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White House: Chemical Warhead Discovery in Iraq 'Troubling and Serious' - 2003-01-17


The White House says the discovery of empty chemical warheads in Iraq is "troubling and serious. The Bush administration says the warheads were not part of last month's weapons declaration.

White House spokesman Ari Fleischer says U.S. officials have carefully gone over Iraq's 12,000-page weapons declaration, and say it does not include the empty chemical warheads discovered Thursday by U.N. inspectors. "The fact that Iraq is in possession of undeclared chemical warheads, which the United Nations says are in excellent condition, is and of itself a serious and troubling matter," said Mr. Fleischer.

Mr. Fleischer says the discovery shows that Iraqi leader Saddam Hussein is continuing to violate U.N. resolutions demanding that he disarm.

Iraq says the warheads were included in its report to the U.N. last month, and had been forgotten with no intention of using them.

Mr. Fleischer says that raises the question of what other "memory lapses" there might be in the country's weapons program that Mr. Fleischer says could bring harm to Iraq's neighbors or U.S. allies. "The real issue here is what is Saddam Hussein doing," he said. "What is Saddam Hussein hiding? And what else has Saddam Hussein failed to list in his declaration."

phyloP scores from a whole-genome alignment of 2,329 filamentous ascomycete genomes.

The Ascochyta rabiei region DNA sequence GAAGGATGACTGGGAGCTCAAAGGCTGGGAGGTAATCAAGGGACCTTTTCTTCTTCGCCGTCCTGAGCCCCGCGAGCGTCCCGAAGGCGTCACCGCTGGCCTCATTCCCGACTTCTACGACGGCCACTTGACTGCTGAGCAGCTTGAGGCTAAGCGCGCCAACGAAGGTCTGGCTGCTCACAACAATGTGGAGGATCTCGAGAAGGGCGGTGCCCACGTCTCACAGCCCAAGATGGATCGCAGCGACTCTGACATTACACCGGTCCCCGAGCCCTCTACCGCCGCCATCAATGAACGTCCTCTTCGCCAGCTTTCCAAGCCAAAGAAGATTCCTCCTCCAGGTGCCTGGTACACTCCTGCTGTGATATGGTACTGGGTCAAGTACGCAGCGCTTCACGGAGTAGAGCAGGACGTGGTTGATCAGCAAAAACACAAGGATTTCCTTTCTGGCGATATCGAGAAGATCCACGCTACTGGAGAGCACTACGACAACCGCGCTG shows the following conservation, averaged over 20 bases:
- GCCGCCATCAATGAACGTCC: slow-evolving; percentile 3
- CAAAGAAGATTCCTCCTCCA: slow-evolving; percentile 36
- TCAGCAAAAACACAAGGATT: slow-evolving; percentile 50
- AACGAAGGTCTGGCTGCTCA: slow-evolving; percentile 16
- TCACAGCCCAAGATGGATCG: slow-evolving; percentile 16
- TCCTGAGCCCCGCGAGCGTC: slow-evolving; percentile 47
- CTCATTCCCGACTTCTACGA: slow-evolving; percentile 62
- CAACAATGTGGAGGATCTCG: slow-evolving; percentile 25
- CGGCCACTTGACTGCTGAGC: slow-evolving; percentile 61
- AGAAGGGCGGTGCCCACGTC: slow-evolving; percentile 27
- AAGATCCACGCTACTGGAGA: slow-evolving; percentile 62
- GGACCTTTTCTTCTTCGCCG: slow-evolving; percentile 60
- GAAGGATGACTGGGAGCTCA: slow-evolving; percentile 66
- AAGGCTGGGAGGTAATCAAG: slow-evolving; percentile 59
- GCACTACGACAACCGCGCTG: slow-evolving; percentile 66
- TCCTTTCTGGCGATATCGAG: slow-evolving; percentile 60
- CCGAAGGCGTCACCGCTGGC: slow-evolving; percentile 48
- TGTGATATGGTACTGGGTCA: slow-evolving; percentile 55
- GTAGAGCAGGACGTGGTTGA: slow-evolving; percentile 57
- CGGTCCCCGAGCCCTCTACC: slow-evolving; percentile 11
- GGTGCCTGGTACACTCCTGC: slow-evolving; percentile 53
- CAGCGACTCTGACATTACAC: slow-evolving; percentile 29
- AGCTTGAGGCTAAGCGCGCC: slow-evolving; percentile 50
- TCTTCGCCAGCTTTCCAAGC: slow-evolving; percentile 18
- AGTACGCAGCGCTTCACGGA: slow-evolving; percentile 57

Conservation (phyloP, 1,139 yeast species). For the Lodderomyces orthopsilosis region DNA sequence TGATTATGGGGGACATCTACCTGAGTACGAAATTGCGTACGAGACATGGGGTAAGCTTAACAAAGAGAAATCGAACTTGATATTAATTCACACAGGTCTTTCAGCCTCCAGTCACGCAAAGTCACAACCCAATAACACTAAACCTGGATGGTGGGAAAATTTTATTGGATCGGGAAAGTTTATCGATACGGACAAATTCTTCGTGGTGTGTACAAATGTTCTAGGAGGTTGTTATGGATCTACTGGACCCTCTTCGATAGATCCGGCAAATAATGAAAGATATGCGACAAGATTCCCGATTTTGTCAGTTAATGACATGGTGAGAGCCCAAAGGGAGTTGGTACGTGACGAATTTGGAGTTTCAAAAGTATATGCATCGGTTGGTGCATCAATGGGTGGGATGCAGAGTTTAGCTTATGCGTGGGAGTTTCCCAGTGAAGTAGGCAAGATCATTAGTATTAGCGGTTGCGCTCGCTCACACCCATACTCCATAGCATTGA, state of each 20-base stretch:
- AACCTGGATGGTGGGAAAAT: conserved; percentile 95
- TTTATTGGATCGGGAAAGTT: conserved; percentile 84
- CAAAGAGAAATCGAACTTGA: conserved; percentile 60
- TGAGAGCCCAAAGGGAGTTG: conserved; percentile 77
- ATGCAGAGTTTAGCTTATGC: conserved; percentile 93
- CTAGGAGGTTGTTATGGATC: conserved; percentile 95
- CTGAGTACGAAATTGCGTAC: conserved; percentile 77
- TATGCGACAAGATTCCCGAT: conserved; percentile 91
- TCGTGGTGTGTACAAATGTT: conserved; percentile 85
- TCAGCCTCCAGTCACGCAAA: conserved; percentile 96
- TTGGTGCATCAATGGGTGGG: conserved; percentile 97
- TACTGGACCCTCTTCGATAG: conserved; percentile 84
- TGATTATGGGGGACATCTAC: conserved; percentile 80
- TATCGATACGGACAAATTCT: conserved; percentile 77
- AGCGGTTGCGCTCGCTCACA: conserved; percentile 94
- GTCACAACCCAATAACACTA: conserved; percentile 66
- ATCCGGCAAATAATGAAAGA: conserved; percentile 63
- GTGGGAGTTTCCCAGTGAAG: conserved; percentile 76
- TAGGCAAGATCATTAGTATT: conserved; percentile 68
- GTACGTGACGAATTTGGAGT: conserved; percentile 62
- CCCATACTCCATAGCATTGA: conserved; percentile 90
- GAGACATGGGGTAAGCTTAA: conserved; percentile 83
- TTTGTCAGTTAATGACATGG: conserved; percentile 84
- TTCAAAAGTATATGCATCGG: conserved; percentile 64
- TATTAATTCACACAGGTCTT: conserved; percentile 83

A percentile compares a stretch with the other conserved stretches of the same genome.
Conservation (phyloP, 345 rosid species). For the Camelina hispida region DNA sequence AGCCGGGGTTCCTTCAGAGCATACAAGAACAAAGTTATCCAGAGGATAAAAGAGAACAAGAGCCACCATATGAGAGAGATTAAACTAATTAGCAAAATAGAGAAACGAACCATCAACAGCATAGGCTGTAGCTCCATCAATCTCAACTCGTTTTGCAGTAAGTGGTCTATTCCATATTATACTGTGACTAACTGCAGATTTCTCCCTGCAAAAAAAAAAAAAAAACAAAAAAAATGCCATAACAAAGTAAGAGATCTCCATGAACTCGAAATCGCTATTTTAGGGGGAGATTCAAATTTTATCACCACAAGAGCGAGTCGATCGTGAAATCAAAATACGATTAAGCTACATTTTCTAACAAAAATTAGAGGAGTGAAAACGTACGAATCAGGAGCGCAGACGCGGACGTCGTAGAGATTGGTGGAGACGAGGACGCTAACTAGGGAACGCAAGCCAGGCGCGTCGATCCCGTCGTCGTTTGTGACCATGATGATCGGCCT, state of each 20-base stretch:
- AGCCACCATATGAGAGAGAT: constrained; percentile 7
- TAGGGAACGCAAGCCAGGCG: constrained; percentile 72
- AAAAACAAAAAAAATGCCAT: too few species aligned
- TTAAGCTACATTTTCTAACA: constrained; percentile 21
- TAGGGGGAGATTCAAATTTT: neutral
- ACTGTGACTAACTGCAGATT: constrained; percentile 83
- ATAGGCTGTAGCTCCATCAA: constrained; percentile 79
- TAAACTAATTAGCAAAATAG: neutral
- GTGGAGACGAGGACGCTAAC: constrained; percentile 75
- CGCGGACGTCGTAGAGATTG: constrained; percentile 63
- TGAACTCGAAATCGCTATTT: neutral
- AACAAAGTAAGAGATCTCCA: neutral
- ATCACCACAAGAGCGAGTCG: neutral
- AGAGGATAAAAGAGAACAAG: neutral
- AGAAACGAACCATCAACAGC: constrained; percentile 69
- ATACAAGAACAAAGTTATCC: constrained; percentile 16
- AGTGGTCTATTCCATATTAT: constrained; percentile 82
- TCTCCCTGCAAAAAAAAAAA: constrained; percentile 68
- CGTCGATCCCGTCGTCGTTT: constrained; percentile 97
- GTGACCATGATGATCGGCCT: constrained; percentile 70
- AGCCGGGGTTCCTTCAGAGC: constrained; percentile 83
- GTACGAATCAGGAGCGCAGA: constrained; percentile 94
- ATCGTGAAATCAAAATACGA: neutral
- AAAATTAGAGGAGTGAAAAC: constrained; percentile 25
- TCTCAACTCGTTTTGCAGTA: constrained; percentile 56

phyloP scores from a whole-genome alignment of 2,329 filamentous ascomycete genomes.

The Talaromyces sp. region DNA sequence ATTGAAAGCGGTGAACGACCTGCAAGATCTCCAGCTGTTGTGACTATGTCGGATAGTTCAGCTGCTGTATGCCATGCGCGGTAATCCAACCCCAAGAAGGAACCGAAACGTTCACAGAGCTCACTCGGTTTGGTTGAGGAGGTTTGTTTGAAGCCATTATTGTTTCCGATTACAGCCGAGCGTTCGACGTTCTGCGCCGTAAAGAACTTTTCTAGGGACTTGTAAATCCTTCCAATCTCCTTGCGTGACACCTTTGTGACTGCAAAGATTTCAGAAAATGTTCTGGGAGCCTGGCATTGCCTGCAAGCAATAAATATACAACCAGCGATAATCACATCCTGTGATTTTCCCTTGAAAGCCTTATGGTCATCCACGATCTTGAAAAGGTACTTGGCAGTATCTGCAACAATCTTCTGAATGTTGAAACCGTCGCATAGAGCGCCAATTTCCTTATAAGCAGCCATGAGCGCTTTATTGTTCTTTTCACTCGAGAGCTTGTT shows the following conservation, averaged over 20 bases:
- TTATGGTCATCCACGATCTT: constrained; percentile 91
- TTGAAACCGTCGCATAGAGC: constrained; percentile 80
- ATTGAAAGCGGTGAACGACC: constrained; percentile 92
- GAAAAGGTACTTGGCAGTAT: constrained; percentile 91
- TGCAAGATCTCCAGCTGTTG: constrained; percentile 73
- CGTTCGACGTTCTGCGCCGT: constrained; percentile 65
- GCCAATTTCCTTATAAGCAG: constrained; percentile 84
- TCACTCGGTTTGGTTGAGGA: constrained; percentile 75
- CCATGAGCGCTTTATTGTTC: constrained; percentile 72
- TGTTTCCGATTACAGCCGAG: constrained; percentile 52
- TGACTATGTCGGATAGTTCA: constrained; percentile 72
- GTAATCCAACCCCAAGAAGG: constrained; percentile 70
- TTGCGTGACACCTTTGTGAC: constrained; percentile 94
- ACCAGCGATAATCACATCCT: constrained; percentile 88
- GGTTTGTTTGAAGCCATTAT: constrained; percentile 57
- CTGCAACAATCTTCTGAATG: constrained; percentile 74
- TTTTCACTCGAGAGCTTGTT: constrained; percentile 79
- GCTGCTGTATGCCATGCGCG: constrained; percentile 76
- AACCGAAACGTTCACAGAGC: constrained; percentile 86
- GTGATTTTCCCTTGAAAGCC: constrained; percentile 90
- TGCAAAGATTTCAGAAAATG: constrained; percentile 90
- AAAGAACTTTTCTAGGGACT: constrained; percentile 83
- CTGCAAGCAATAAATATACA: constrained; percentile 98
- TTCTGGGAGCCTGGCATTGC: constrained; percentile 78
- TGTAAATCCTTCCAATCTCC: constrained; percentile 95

In a speech Friday marking the anniversary of the start of the 1991 Gulf War, the Iraqi president said Iraq's enemies would face "suicide" at the gates of Baghdad, if they tried to attack the country.

Mr. Fleischer says President Bush is less interested in the Iraqi leader's talking, and more interested in his disarming.

The Bush administration is resisting calls from European allies for a second U.N. resolution authorizing the use of force against Iraq, if inspectors conclude that it is violating its agreements.

President Bush says the current U.N. resolution gives him the right to lead his own coalition against Iraq, if the country does not give up suspected weapons of mass destruction.

Mr. Fleischer stopped short of calling the discovery of empty chemical warheads a 'material breach' of the U.N. resolution, which the administration says could trigger military action. "Certainly, the discovery of the chemical warheads in Iraq does not get Iraq out of the material breach they are already in," said Ari Fleischer.

Mr. Bush says he has not decided whether to use force in Iraq. The deployment of more than 120,000 U.S. troops to the Gulf region is expected to be complete by mid-February.

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